Ok, back to the birding...perhaps I'll try it next time with a few cocktails in me, before I go out...just to mellow me out.  Care to join me?  Great, but leave your bicycle and dog at home thank you...♫ just around the river bend...♪ ♪

Friday, March 5, 2010

Makin' Tracks - (Reading the freshly fallen snow)

If we take time to notice the signs, the story becomes clear...

I often go to Havenwoods State Forest.  This you know if you read this blog.  One of the last times I visited, it was a day after a goodly amount of fresh snow had just blanketed the landscape. The hue of all around me was a beautiful ice-blue. Pulling on my brown Sorel boots, and fitting a warm hat upon my head; I walked off the plowed road into the deep white.  I was here with full intentions of birding, however it wasn't too many yards into the woods where I decided to chronicle instead, the magnificent drama all around me captured in the snow.  It would have been easy to discount or even miss entirely, but I was in no hurry and the afternoon sun was doing its best to warm the air making it quite comfortable.   I was ready for a new and delightful adventure as I always am.  Perhaps I am all too easily amused?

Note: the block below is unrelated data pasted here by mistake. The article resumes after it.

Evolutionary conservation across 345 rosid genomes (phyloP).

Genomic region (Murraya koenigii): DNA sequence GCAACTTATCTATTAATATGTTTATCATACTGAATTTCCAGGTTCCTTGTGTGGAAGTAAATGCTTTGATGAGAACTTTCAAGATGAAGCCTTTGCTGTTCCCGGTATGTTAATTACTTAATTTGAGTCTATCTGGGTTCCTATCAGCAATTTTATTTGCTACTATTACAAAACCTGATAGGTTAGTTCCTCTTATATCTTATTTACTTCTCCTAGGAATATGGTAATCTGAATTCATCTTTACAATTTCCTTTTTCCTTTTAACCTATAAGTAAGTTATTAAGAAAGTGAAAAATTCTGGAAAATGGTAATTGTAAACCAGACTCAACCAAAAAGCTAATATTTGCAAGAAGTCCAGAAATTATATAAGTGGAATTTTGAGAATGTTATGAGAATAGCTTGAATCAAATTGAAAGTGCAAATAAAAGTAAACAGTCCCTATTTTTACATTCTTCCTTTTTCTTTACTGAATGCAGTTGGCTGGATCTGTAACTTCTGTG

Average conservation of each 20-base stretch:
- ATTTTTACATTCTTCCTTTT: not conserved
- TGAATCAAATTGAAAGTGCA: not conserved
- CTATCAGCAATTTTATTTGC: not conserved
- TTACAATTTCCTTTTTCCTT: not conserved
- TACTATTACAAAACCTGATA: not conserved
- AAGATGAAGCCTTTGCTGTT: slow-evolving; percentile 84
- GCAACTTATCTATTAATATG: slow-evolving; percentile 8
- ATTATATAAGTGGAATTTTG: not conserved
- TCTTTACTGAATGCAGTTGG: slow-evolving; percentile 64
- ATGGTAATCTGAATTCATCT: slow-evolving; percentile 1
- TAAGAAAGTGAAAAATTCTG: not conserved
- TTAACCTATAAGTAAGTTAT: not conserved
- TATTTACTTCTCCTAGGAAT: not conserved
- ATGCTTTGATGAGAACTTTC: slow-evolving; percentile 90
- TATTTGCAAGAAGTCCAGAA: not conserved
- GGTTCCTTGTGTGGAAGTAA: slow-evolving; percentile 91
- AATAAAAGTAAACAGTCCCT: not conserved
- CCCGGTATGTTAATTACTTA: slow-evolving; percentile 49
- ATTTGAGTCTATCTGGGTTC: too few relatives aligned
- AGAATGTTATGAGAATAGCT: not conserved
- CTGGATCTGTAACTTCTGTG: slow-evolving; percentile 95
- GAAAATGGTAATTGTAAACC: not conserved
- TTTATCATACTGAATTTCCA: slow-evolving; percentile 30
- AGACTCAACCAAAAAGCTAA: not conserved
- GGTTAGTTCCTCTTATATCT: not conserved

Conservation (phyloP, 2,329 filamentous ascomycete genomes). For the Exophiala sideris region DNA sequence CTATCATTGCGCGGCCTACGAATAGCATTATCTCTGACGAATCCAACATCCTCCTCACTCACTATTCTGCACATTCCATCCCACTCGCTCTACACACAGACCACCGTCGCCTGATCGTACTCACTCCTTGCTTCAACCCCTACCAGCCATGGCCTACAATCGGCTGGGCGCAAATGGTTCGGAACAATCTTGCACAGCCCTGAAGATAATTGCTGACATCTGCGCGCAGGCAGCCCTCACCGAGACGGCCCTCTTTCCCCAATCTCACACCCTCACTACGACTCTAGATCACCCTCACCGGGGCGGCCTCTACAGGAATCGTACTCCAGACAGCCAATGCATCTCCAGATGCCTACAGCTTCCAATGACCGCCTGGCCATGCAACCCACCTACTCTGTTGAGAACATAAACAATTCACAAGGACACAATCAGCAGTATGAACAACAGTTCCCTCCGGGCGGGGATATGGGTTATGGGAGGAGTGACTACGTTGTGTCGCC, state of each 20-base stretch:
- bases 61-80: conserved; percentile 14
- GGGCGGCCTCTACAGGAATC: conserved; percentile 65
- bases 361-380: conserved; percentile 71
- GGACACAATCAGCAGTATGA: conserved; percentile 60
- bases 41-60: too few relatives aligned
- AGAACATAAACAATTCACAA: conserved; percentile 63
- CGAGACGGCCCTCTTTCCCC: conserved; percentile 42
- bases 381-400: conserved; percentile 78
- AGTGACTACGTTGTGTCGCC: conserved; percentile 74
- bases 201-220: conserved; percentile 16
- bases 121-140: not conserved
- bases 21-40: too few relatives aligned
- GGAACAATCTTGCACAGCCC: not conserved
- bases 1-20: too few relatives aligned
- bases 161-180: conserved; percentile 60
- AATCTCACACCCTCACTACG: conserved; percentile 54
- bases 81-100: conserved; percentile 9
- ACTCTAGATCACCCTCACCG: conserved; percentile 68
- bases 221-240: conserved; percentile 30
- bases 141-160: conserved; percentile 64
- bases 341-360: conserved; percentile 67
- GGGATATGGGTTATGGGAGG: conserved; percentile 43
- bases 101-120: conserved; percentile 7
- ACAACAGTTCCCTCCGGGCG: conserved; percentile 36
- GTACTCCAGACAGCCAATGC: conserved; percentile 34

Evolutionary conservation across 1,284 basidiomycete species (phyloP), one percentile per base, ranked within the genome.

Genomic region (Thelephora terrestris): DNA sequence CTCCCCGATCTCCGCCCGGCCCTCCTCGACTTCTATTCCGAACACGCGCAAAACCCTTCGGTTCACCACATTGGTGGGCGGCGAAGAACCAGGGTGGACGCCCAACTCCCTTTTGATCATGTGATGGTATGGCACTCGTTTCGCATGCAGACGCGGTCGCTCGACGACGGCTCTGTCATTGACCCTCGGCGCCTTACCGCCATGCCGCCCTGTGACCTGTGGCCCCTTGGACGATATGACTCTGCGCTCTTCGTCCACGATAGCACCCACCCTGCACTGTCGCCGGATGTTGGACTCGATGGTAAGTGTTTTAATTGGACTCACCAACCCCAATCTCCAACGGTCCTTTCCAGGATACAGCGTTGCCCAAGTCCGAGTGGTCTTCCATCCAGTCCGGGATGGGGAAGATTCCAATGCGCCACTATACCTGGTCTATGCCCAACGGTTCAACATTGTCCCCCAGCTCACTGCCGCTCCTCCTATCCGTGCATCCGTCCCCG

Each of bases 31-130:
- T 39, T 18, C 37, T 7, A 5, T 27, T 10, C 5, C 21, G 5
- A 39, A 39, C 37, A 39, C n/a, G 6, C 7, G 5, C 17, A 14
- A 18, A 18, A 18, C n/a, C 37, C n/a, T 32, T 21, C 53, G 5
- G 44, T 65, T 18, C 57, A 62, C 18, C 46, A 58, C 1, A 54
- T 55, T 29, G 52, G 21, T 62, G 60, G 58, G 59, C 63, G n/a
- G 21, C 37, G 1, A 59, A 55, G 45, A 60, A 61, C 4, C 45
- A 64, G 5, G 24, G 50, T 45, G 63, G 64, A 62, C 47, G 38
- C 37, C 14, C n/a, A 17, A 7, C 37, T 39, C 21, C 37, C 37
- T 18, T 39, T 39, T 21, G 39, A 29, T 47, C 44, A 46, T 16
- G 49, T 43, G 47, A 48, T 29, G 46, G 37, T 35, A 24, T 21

The first tracks I encountered were coyote...lots of coyote.  In and out of the scrub, back and forth in a serpentine manner; these skulking creatures wound their way in search of preferred scent.  Smaller prey had made zig-zag patterns which the coyote seemed to zero in on...probably rabbits by the look of them.  The coyote seemed to have covered quite a bit of territory, for the tracks were numerous and the meanderings ceaseless.  Whether or not the rabbit ever became a meal was not in evidence, but its attempts at evasion were obvious.  I marveled at the tenacity which the coyote tracks displayed in their relentless, nosey pursuit.

Next to pique my interest were the Whitetail prints.  Plentiful and much different than the coyote; these animals walked gracefully amongst the trees and bushes.  Droppings and deer "beds" could be seen and in one extremely curious spot, it appeared that something caused one animal to leap an incredible distance.  (see image) It covered over 15 feet from jump-off point to landing!  I was impressed.

It seemed that even the tiniest of woodsy creatures came out to forage after the heavy snowfall.  Small clumps of thistle and other grass plants which still poked through the cover, provided an oasis dinner table for these mini-mammals of the forest.  Their wandering and winding tracks twisted back and forth in search of sustinance.

The shadows grew longer as I continued to examine the secret stories told by the remnants of these unique footprints.  I wondered as I walked back to the WPT, whether the "tracks" we humans leave (as we move about our days), appear anywhere near as deliberate as these in the snow of Havenwoods, and would anyone even care to notice?

Here is a nice desktop image in high resolution if you'd like...

Thanks for reading and have a great day of discovery!!